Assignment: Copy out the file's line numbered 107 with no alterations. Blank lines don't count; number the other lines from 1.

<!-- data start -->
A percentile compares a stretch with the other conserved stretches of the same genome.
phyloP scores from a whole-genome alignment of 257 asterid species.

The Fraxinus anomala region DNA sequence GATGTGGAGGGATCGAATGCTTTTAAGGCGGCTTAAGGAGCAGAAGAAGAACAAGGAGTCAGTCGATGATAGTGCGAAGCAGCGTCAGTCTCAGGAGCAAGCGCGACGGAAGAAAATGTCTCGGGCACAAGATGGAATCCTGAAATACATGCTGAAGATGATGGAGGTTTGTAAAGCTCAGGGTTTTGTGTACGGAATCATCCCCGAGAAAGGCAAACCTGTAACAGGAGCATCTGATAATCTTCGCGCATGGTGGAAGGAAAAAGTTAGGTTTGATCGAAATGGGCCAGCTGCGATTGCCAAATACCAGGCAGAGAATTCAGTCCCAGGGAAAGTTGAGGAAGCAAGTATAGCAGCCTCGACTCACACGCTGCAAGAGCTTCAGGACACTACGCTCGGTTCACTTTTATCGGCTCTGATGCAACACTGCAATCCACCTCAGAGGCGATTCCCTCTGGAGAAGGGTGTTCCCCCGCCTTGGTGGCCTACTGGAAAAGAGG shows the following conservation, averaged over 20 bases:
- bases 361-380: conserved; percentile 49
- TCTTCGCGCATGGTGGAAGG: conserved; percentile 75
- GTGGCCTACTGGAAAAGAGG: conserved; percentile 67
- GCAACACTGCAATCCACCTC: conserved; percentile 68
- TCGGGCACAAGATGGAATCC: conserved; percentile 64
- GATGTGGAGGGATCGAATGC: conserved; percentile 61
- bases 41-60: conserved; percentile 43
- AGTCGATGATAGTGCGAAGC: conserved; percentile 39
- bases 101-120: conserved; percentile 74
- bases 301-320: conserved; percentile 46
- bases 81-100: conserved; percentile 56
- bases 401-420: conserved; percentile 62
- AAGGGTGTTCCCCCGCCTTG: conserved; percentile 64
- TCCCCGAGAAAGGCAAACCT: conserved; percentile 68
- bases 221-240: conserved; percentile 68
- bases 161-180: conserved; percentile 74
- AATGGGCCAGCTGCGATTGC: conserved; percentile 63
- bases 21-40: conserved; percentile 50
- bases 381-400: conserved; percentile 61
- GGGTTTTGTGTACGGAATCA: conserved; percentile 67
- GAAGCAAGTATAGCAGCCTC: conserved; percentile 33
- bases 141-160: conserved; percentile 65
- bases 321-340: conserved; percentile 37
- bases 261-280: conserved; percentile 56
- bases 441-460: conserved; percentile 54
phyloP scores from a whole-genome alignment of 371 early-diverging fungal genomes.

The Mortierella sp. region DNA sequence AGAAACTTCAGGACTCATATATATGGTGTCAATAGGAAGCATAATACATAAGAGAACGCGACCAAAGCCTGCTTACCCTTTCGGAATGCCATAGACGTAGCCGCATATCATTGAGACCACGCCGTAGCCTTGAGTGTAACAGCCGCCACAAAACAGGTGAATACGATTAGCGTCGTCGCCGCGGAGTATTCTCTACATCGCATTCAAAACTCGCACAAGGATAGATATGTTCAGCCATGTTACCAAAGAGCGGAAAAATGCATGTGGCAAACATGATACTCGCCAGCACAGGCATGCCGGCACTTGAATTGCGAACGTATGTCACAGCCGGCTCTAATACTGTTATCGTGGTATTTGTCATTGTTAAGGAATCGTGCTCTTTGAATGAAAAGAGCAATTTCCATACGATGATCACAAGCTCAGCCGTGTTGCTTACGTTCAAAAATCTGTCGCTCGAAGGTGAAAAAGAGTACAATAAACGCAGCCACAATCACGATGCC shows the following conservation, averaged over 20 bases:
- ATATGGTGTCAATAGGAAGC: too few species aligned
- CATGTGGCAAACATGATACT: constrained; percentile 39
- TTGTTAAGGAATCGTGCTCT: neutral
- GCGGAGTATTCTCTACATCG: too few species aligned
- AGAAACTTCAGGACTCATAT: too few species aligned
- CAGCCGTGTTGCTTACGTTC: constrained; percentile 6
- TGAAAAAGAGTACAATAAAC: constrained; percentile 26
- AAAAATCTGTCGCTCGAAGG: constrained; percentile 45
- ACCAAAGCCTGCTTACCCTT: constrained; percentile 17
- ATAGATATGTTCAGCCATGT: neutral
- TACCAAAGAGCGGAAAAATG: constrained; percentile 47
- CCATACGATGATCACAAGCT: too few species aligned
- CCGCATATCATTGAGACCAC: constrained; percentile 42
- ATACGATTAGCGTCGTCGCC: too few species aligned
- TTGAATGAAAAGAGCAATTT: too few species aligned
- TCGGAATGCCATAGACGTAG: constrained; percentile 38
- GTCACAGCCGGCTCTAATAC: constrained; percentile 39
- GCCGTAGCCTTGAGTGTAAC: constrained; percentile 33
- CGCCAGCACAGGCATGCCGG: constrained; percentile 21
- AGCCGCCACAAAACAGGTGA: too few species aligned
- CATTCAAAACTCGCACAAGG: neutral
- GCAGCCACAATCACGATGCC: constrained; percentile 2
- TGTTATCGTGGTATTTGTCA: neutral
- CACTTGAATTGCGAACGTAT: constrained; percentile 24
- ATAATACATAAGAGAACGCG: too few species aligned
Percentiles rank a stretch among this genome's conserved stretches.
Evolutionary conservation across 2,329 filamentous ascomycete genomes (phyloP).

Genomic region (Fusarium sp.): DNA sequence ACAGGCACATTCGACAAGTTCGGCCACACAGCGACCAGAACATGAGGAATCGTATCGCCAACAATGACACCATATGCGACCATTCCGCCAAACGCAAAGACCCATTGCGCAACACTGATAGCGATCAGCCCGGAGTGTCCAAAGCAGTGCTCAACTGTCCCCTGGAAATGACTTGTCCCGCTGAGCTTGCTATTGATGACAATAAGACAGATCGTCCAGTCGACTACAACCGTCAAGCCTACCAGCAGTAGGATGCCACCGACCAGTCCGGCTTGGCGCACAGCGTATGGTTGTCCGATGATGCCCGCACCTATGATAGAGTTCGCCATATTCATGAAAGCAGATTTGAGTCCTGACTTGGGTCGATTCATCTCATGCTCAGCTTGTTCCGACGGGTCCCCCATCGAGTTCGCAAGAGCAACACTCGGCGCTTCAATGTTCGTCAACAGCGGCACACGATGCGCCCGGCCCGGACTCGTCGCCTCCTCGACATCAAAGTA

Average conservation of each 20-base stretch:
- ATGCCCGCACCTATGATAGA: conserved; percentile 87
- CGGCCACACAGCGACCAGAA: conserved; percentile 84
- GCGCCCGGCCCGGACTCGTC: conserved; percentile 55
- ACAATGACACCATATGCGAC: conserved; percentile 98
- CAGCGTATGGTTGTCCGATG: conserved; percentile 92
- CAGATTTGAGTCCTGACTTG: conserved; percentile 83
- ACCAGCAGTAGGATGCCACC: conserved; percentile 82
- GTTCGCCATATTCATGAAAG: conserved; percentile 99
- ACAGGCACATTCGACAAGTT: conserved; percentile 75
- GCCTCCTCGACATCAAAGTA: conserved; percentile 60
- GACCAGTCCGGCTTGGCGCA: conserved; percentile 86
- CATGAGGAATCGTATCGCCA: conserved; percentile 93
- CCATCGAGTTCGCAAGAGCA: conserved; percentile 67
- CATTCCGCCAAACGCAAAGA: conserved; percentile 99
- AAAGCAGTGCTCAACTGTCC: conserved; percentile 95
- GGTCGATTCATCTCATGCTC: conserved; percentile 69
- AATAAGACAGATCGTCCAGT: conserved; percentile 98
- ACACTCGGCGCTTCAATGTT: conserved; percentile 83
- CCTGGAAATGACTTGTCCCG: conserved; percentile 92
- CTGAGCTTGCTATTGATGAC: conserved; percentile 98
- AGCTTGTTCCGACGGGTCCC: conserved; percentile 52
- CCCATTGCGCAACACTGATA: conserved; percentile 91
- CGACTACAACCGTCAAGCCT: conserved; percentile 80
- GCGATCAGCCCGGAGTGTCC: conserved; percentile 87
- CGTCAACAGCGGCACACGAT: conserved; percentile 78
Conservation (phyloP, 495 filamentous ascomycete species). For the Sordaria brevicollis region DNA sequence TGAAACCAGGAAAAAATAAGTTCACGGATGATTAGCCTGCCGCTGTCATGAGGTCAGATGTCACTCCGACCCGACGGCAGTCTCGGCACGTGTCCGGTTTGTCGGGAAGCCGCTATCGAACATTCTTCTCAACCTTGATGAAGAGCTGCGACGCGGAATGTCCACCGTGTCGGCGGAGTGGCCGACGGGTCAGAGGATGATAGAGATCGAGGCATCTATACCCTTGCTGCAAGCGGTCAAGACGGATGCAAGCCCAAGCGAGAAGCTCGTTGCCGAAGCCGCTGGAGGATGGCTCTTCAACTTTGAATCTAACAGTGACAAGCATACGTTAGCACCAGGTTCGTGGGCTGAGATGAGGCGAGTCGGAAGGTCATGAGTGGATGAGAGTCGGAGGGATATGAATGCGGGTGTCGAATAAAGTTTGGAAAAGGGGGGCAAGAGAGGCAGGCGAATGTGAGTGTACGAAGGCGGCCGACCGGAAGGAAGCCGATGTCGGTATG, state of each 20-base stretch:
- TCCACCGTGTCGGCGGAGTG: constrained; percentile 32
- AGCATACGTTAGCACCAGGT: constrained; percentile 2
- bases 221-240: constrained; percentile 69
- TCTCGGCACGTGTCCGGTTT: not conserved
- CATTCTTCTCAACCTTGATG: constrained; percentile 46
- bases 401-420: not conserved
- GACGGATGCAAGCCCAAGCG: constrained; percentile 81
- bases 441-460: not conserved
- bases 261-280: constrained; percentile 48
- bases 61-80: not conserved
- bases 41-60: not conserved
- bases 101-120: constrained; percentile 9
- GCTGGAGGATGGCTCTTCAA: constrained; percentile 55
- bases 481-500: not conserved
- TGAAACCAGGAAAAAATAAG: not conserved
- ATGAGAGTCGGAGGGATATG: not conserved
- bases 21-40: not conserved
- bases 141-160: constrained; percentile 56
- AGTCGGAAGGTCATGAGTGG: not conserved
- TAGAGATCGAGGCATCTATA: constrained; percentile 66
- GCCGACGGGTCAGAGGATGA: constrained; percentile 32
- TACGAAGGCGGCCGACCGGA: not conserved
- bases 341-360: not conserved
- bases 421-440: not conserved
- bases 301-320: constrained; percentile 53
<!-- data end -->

- TACGAAGGCGGCCGACCGGA: not conserved